Launching a technology startup is an exciting time filled with the promise of the future. As you embark on this adventure, it is critical to establish a strong legal foundation to protect the business and its intellectual property (IP). Following are four types of legal agreements that every tech startup should consider putting in place to clearly define a founder’s legal relationship to the company, to other founders/stockholders, and to outside parties with whom you conduct business.
A stockholders agreement is an agreement among the holders of shares in a company that is a corporation, and sets forth rights of stockholders and the company that go beyond its articles of incorporation and bylaws. An operating agreement is a similar contract among the owners of a limited liability company. Issues often addressed in such agreements include:
- Corporate governance: Generally, absent an agreement to the contrary, the majority owner(s) of a company controls the company because they elect the board of directors, which in turn makes major company decisions and appoints the company’s officers. A stockholders agreement often addresses how the company’s board of directors is composed, for example permitting specific stockholders to designate certain directors.
- Special approval requirements: The agreement may also provide certain groups of stockholders with specific approvals involving significant corporate actions, such as approving the sale of the company.
- Restrictions on transfer of stock: The agreement typically restricts the transfer of shares (other than in certain limited circumstances) to help ensure company shares remain with the people committed to or involved in the company’s operations.
- “Drag-along” rights: The agreement may require minority stockholders to sell their shares or vote in favor of an acquisition transaction.
- Dispute resolution: The contract can also include a conflict-resolution plan that can help prevent disputes.
Employment Agreement and Invention Assignment
For tech startups, it is often the value of the company’s IP portfolio that helps attract investments from venture capitalists and other capital sources. To help ensure the company has complete ownership of all IP assets, as soon as the company is incorporated or formed, all relevant IP should be assigned to the company. This will ensure that the IP asset is with the company and help avoid the IP from being licensed or transferred to a competitor by a disgruntled founder or employee. There are two types of IP agreements that can be used to safeguard the “chain of title,” to help ensure that the company owns all rights to the IP portfolio:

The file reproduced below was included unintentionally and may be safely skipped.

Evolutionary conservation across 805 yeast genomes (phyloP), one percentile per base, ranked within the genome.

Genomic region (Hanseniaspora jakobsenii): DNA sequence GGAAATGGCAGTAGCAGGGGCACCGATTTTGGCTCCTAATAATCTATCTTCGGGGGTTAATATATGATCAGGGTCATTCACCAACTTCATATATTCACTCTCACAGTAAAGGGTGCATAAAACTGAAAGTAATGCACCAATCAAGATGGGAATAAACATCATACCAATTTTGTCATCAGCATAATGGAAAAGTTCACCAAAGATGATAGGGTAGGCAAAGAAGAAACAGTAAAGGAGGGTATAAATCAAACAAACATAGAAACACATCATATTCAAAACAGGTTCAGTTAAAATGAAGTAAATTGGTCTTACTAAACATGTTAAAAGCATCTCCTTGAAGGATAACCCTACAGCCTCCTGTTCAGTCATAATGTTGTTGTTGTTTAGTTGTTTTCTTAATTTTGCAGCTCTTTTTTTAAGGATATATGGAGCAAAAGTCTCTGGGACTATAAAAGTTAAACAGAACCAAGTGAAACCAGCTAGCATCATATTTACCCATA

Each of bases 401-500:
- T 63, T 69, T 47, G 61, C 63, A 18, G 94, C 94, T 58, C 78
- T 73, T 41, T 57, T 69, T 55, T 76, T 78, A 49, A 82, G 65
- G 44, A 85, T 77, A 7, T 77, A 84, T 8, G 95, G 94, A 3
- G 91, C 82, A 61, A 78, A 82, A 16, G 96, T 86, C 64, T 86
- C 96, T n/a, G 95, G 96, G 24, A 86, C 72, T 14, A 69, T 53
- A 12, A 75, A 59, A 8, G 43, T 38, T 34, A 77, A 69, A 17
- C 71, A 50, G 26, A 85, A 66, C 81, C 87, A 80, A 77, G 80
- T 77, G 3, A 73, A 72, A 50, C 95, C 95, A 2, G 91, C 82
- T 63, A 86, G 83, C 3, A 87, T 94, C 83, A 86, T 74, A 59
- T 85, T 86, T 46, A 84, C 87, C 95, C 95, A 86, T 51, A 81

- Technology Assignment Agreement, which assigns IP to the company.
- Employment Agreement with Invention Assignment Clause, which makes it clear that as a condition of employment, all work done by the employee within the scope of his/her employment is assigned to the company. Should the employee leave before executing the assignment agreement, the employment agreement with the assignment clause acts as a safeguard to allow the company to retain the IP.
When using vendors or contractors, it is important to have a provision in the agreement that assigns any IP developed during their engagement to the company as well as any IP that is related to the engagement. The IP may include software code, graphics, logos, marketing materials, or simply ideas. The agreement should be signed as soon as the vendor or contractor is hired. Whenever possible, startups should use agreements with third parties that can ensure consistent agreement terms with all third parties.
All written agreements that impact the ownership and confidentiality of your IP are of great significance – including agreements that document the sales of your products or services to customers. The same IP ownership issues as vendor agreements generally apply to customer agreements. In addition, it would be wise and to the extent possible, get the customers to assign any modification, improvement or changes to your IP that they are using.
Having these four legal agreements in place will go a long way to helping the tech startup avoid many of the most common legal pitfalls that startups encounter, and will help position the business for future investment, growth and long-term success.
About the Authors
Chinh H. Pham leads Greenberg Traurig’s Emerging Technology Practice, and is co-chair of the firm’s Intellectual Property Group in Boston. He is a registered patent attorney with particular experience in the strategic creation, implementation, and protection of intellectual property rights for high technology clients. Chinh can be reached at firstname.lastname@example.org.
Fiorello “Rico” Vicencio Jr. is a shareholder in Greenberg Traurig’s Corporate & Securities Group. He focuses his practice on representing private and public companies, as well as venture capital and private equity firms, in a variety of business and financial transactions such as mergers and acquisitions and securities offerings. Rico also plays a lead role in the firm’s initiative focusing on emerging growth companies based in the D.C. area and nationwide. Rico can be reached at email@example.com.
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